There are a number of certification programs created to educate REALTORS® on how to work effectively with military home buyers, but the Military Relocation Professional certification (MRP) that’s taught by The National Association of REALTORS® (NAR) is one of the most well-known.
If your REALTOR® has completed MRP training they’ll be coming to you with a thorough understanding of the VA loan process. The Military Times article, Do your homework on military-friendly real estate agents, explains that in the MRP certification course “Attendees are walked through the with an eye toward helping their customers, but also toward educating fellow agents who may steer clients away from VA-related deals based on outdated information or speculation.”
MRP certified REALTORS® have been shown how to deftly handle the needs of active duty service members, like last-minute home relocations. Additionally, they are well prepared to provide resources and find homes for veterans that might need accommodations due to physical injuries or PTSD.
Before NAR grants an MRP designation to a REALTOR®, they must demonstrate that they are proficient and fully prepared to help you by scoring 80% or higher on the final exam. To make it easier for military home buyers NAR provides a searchable directory of REALTORS® that have completed their MRP certification.
Asking the first question about certification ensures that your REALTOR® has received solid, initial instruction around VA home loans. However, because there are always ongoing changes being made to the VA home loan and appraisal process – you’ll want to work with a REALTOR® that is making it their priority to stay current.
For example, the website Military.com explains that a new law called the Blue Water Navy Vietnam Veterans Act of 2019 is expanding VA disability benefits for veterans who were exposed to the herbicide Agent Orange. However, because of the way the law is structured it will actually benefit all future VA loan applicants.
At the time this article was written, there is a VA loan limit of $484,350 when no down payment is being made. (This figure is set by the FHA and varies yearly and may be higher in Alaska and Hawaii.) But once the Blue Water Law is put into place that limit will be lifted entirely.
“Starting Jan.1, 2020, when the new law takes effect, the VA will not cap the size of a loan a veteran can get with no money down, paving the way for veterans to buy higher-value homes.” A REALTOR® who is aware of changes like this one will be able to present you with a bigger range of homes.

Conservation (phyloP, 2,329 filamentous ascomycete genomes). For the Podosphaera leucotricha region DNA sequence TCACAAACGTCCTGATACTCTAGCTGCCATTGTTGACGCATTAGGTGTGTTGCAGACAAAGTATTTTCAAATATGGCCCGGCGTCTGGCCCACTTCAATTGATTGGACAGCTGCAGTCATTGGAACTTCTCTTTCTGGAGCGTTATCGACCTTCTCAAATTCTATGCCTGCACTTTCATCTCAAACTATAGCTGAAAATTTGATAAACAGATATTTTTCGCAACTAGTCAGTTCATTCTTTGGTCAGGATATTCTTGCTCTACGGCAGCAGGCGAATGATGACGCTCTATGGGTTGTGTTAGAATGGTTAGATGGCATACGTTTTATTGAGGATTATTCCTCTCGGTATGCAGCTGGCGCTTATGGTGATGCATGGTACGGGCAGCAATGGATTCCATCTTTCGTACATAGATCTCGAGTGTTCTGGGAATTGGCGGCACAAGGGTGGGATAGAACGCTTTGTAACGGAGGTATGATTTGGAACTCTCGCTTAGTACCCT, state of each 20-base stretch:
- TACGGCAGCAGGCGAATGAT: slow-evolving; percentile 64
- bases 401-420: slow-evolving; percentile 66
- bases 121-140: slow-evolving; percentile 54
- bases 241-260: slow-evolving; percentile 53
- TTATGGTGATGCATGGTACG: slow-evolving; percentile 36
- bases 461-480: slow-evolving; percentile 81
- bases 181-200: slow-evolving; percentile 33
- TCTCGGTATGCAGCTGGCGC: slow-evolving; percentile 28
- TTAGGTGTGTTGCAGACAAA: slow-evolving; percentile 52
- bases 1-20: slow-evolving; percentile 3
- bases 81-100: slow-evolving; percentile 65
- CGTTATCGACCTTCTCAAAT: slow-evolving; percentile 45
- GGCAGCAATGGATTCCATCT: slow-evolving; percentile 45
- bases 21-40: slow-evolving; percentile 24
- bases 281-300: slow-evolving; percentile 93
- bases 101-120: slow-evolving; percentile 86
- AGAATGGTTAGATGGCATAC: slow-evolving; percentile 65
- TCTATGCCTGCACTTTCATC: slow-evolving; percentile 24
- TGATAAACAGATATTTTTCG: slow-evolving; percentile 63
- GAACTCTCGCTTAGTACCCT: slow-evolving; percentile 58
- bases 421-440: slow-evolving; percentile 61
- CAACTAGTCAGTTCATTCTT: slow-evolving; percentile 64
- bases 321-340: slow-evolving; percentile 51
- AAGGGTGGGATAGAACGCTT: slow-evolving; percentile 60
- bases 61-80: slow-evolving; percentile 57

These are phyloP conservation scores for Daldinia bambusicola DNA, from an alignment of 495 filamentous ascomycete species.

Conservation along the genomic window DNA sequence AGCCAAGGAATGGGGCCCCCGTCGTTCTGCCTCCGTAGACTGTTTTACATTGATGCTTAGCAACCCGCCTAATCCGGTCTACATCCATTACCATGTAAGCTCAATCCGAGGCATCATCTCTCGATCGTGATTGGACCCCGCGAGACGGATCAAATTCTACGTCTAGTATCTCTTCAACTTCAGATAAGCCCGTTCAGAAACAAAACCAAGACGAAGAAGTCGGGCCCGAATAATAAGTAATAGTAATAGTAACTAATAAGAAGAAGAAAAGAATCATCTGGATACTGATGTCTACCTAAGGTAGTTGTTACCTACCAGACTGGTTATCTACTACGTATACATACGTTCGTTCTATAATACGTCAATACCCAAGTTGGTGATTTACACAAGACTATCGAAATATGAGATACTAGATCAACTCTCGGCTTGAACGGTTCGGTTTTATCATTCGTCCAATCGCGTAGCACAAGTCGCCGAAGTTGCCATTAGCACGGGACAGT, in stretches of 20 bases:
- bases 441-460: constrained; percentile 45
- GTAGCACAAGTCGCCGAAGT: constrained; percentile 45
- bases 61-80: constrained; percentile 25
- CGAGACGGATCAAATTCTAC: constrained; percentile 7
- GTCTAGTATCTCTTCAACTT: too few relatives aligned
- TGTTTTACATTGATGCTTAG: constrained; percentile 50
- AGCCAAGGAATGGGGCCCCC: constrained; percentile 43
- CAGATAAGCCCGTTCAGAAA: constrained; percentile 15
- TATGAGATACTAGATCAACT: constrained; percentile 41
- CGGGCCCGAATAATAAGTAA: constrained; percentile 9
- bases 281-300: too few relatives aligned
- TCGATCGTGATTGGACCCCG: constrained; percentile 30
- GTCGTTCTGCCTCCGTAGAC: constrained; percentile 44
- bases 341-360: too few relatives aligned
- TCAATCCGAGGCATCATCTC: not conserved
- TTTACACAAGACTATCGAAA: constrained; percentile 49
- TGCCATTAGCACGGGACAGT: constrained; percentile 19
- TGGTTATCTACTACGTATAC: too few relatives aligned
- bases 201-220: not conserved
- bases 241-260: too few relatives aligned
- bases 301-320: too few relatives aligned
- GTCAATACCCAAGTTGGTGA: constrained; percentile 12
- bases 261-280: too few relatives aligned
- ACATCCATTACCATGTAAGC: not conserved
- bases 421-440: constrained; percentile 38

Areas with low housing inventories can pose a big challenge for veterans and service families trying to purchase homes with VA loans. Kelly Hendrickson, a real estate broker and President of the Veterans Association of Real Estate Professionals (VAREP), gives an example, “Because the Seattle-Tacoma area is a sellers’ market, many home listings have requirements like ‘conventional loans and cash offers only’, making finding a home feel like an impossible task for military families and veterans working with a VA loan.”
Kelly explains that “One of the reasons sellers prefer cash offers and conventional loans over VA loans is because of how long it has been taking VA approved appraisers to come out.” To combat this, the Seattle-Tacoma VAREP office has been conducting Lunch and Learn sessions that bring real estate professionals up-to-date on the latest VA loan updates.
“One of the exciting changes we are able to convey is that VA appraisers were given a pay increase that puts them on par with what conventional appraisers make. A more desirable income has increased the number of available VA appraisers and incentivized the existing ones, speeding up the appraisal process.” REALTORS® armed with this knowledge are now better equipped to fight objections to VA loans.
There are several reasons that you should consider putting this question forward. The most obvious is that you want to work with someone that understands the importance of being available to you.
Veterans that have been displaced or disabled may need their REALTOR® to be available to multiple support sources. For newly discharged veterans, there may be potential career opportunities they want to discuss with their REALTOR®. Quite a few recently discharged veterans are finding that house flipping is a career path that aligns with the skill sets they learned in the military.
The article, 5 Reasons Veterans Make Great House Flippers, states “Flipping a house can be a very stressful experience for the average person, but for our men and women in uniform, it’s a perfect fit of skill and temperament.” Veterans choosing this path need a REALTOR® who will be responsive about quickly sharing new property listings.
Active service persons value communication because of the uncertainty of their timelines. The article, 9 Things a Military Family Wants Their Realtor to Know, sums up the situation well, “We have no control over anything with a military PCS. No control over dates, or the timeline, or how long we’re going to be there. None whatsoever.” Military families need to be able to get in touch with their REALTOR® and launch the home buying or selling process at a moment’s notice.